There’s a reason why beef burgers are so popular, says Cluck ‘n Moo founder Steve Gold. They taste great and they are really succulent. But what if you could have the same great taste with less than half the saturated fat and 32% fewer calories?
The idea for Cluck ‘n Moo first came to Gold (formerly VP of sales & marketing at Murray’s Chickens in New York) just over a year ago when his wife was yearning for a burger without the guilt-factor, he says. “She’d always feel guilty afterwards, but burgers with less fat or other meats are often a bit dry, so I wanted to create something that was just as juicy, without so much fat.”
So he worked up some gluten-free prototype burgers with 50% chicken (raised without antibiotics), 50% beef (grass fed), and no preservatives or artificial ingredients and used his friends and their kids as guinea pigs, bringing his burgers around for parties during football season without telling them that they came with a twist.
The response was so encouraging that Gold left Murray’s in February to run Cluck Inc (which owns the Cluck 'n Moo trademark) full time, and is already working on new products Oink ‘n Moo (pork + beef), and Gobble ‘n Moo (turkey + beef).
An organic product line is also in the pipeline along with Kosher and Halal products.
They taste more like beef than chicken
“What makes them different is the proprietary process of combining the beef and chicken so the burgers retain the moisture and juiciness that you expect from a beef burger," he says.
“They taste more like beef than chicken, but have a slightly lighter flavor and a better bite and chew. When we first gave them to our friends they said we’ve never tasted burgers this good, and then we told them what was in them and they couldn’t believe it. We thought they would appeal to women, but men really like the fact that they are high in protein but lower in fat and calories.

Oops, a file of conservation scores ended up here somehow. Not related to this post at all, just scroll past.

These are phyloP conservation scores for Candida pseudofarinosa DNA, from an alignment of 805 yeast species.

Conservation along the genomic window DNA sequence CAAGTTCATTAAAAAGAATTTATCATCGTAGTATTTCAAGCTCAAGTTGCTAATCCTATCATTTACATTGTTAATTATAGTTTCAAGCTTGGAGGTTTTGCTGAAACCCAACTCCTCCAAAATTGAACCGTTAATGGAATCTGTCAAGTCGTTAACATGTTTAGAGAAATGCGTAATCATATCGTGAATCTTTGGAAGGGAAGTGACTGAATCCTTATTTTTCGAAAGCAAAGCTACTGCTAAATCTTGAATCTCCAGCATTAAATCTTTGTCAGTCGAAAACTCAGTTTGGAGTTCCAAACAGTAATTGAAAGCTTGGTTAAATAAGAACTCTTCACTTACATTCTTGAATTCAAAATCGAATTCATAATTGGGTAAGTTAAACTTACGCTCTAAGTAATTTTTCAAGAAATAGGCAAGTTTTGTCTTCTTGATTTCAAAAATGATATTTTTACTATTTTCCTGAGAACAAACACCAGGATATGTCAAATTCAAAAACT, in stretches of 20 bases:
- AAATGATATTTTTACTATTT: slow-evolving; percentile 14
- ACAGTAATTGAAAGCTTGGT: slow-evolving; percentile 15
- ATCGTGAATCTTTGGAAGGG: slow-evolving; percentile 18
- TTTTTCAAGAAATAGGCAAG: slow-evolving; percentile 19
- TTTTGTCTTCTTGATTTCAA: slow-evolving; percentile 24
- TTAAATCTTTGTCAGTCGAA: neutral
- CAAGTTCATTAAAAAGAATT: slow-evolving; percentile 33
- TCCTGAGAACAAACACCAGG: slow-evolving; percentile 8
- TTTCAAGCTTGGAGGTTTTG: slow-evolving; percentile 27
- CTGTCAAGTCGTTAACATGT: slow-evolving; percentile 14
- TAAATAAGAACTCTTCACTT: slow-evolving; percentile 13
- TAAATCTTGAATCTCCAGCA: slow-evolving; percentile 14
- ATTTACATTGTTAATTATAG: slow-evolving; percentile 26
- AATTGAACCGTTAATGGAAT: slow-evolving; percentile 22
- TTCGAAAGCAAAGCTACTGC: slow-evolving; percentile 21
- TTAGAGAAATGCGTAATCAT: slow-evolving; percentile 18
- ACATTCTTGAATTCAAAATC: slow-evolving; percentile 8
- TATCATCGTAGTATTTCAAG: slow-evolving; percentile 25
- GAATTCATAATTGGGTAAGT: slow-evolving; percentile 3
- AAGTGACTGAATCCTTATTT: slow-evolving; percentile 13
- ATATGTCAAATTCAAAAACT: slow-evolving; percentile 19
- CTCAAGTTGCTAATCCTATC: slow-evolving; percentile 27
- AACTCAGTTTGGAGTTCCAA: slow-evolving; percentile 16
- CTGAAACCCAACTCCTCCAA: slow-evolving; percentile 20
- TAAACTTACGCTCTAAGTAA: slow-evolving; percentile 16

“So we designed the packaging, got USDA approval on the labels and started testing them more widely - and 80% of people that tasted them loved them - which is pretty great for a new product. Today they are listed at Kings, Fairways, and Publix, and I'll be able to talk about several more retail chains in the coming weeks."
Longer-term, Gold is thinking big. “I wanted to be national going out of the gate, selling fresh and frozen products. If the fresh does really well we’d look at working with processing plants on the west coast as well [the burgers are currently manufactured for Gold by a firm in New Jersey].”
Next in the pipeline: Oink ‘n Moo (pork + beef), and Gobble ‘n Moo (turkey + beef)
Gold, who has already built up a strong contacts list after his years of selling chicken products, has also had a lot of inquiries from foodservice firms, schools, and healthcare companies that are looking for leaner protein options, grass-fed beef, and poultry that is antibiotic-free, he says.
“Millennials are really into reading labels and they are also concerned about animal welfare. As for raising animals without antibiotics, I think that this is already moving into the mainstream. I think eventually the government will outlaw the use of antibiotics in chickens altogether.”
Currently Gold is financing the business himself but will seek out additional investment if things take off, noting that in the food industry - as opposed to the tech industry - venture capital firms will “not throw money at you just for having a great idea”, but want solid proof of commercial success.